Two very iconic restaurant chains that exist in the US today are Applebee’s Neighborhood Grill + Bar and International House of Pancakes (aka IHOP). At the center of these two firms is a company called Dine Brands Global (NYSE: DIN). This operator, which owns, franchises, and operates these restaurant concepts, is a rather large player in the food space. However, financial performance achieved by the company has been quite lumpy in recent years. On the positive side, the company is trading at levels that should be considered attractive. But when you consider that there are other players in the market that are likely in better condition than it is, I cannot get all that excited. At the end of the day, I have decided to rate the business a ‘hold’ because while I don’t think it’s a bad opportunity, I certainly don’t think it’s great.
A play on dining out
As I mentioned already, Dine Brands Global serves as an owner, franchisor, and operator of both the Applebee’s and IHOP restaurant concepts. All combined, the system that the company has consists of 3,426 locations, with most of them located in the domestic market. The vast majority of these locations are currently franchised out. For instance, as of the end of the latest quarter, the company had 1,675 Applebee’s restaurants, with only 69 of these being company-owned and operated. Meanwhile, the company’s system includes 1,751 IHOP locations, none of which are company-owned and operated. Most of these are franchised, while others are listed under licenses.
These days, Dine Brands Global generates revenue from four key sources. A large portion of its revenue comes from franchise fees associated with the thousands of restaurants in its network. The company also generates rental income derived from lease or sublease agreements covering 598 IHOP franchised restaurants and two Applebee’s franchise restaurants. A modest amount of revenue, mostly in the form of interest income, comes from receivables for equipment leases and franchise fee notes. And the company also generates some revenue from the 69 Applebee’s company-operated restaurants in its system.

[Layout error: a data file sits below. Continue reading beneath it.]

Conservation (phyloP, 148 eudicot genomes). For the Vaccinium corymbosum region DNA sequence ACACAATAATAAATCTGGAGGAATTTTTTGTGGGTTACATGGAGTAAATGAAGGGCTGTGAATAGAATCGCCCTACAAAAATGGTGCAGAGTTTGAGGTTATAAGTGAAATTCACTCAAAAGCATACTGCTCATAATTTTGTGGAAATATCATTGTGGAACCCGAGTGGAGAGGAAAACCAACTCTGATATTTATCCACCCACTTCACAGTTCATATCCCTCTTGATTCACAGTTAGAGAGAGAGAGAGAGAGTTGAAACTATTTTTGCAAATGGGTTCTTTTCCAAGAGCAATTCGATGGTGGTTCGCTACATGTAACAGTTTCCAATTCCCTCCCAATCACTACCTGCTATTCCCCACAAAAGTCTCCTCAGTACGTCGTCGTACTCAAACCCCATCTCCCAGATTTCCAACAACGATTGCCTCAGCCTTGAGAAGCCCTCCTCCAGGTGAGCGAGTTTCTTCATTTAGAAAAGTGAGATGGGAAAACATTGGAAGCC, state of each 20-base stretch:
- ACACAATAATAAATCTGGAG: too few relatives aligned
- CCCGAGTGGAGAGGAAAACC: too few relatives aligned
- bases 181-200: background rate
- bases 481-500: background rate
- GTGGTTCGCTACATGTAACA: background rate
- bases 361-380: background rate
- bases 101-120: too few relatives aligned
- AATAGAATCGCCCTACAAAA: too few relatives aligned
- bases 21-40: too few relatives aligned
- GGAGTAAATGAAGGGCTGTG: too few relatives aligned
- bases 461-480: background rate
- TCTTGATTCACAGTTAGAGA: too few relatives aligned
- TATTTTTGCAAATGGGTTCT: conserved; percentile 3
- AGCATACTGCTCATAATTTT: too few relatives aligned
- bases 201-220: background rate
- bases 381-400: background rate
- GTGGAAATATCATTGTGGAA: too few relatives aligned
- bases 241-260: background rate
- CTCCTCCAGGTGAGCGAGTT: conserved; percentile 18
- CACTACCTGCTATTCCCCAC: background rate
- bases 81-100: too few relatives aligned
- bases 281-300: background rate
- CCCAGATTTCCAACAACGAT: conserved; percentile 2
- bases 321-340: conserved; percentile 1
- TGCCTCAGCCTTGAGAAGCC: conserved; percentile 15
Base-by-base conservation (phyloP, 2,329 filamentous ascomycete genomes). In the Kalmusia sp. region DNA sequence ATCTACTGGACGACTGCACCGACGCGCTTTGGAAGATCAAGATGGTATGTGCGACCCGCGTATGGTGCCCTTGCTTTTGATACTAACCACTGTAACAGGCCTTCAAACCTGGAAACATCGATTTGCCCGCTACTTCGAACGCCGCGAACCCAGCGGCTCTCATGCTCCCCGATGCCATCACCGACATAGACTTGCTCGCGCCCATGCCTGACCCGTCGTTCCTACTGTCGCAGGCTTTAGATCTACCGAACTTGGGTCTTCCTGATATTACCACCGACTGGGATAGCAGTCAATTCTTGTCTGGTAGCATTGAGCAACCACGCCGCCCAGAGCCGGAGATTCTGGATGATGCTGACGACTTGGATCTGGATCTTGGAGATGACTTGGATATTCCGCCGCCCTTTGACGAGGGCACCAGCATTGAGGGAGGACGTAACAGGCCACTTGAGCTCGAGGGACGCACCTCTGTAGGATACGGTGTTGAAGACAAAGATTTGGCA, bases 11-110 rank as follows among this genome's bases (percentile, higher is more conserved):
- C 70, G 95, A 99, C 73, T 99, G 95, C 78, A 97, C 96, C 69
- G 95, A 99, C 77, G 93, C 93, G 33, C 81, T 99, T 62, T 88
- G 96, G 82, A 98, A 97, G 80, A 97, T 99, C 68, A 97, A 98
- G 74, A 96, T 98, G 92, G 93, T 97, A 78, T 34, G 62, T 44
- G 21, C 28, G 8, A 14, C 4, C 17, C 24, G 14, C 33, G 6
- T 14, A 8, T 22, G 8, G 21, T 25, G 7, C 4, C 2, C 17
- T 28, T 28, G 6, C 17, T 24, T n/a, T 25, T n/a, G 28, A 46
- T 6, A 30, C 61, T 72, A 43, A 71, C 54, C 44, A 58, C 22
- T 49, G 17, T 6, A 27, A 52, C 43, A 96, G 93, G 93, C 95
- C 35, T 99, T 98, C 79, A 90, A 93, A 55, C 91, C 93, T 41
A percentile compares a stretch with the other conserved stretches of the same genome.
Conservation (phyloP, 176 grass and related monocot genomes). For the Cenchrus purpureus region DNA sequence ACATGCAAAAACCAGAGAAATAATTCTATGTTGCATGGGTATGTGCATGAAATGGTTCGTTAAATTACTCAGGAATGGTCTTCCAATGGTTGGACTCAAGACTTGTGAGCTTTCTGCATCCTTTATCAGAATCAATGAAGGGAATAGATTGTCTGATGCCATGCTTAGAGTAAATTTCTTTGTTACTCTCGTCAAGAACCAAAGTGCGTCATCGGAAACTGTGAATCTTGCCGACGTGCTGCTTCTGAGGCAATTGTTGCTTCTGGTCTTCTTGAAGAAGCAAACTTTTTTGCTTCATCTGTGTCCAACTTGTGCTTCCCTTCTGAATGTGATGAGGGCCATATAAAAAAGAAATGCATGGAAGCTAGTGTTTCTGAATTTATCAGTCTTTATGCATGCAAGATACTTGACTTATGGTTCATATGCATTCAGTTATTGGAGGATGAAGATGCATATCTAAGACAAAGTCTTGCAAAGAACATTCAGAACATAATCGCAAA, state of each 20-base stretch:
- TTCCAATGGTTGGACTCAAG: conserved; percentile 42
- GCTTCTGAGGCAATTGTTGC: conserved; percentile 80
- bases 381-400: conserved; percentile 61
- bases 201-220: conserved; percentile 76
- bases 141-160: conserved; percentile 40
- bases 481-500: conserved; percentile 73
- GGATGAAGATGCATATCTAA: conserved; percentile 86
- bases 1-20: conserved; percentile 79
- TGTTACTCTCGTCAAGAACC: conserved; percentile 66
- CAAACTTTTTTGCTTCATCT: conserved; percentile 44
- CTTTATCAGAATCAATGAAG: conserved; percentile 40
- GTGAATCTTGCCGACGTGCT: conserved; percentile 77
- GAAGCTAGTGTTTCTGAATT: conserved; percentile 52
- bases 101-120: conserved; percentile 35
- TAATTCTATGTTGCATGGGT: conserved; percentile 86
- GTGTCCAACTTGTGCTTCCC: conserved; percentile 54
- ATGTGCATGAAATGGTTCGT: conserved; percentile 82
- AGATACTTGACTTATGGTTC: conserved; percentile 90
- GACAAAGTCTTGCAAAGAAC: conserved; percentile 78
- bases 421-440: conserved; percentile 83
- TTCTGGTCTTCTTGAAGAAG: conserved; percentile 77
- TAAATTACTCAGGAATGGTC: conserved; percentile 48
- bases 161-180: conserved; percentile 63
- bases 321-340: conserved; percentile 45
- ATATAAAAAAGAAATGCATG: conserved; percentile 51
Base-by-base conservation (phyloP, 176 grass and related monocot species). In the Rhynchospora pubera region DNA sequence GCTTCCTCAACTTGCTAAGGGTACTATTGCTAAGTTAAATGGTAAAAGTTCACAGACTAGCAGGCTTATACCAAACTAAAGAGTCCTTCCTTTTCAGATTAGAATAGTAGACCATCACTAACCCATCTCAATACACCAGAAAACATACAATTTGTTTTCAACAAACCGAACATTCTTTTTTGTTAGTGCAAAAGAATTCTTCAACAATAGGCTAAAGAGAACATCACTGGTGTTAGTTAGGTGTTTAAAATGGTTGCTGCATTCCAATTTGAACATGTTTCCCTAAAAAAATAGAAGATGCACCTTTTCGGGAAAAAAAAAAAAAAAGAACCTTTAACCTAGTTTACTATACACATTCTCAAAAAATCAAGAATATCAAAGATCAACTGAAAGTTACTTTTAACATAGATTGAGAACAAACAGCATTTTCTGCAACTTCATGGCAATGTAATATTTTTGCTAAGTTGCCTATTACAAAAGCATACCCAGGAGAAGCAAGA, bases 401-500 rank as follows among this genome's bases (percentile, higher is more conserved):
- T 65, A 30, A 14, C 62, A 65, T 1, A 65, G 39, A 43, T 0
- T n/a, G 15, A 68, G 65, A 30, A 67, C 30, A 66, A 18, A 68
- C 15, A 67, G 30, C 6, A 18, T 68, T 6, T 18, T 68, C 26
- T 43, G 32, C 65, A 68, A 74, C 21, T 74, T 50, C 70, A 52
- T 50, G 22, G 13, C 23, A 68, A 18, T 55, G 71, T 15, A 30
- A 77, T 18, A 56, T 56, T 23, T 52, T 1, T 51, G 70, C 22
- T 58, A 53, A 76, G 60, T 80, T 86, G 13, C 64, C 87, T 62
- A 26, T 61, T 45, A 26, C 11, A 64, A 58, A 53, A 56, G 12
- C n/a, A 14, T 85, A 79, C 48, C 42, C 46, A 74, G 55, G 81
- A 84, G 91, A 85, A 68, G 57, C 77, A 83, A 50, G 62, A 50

Recent financial performance achieved by Dine Brands Global has been rather mixed. If you were to look at the overall trend from a revenue perspective, the picture would generally be positive. Revenue rose consistently year over year, climbing from $ 731.7 million in 2017 to $ 910.2 million in 2019. The COVID-19 pandemic really stung, tanking revenue to $ 689.3 million in 2020. However, the company did see drastic improvement in 2021, with revenue mostly recovering to $ 896.2 million for that year. Much of the improvement in sales over the years has been as a result of positive comparable store sales. Under the IHOP brand, comparable store sales were positive in two of the three years leading up to the COVID-19 pandemic. Then, in 2020, these sales plummeted by 32.8%. The good news for investors is that this decline was short-lived. In 2021, comparable-store sales under this brand jumped by 40.2%. The picture has been less kind when it comes to the Applebee’s brand. In two of the three years leading up to the pandemic, comparable store sales in its system were negative, with the COVID-19 pandemic then pushing sales down a further 22.4%. But just as was the case with IHOP, comparable-store sales improved significantly in 2021, jumping by 38.2% year over year.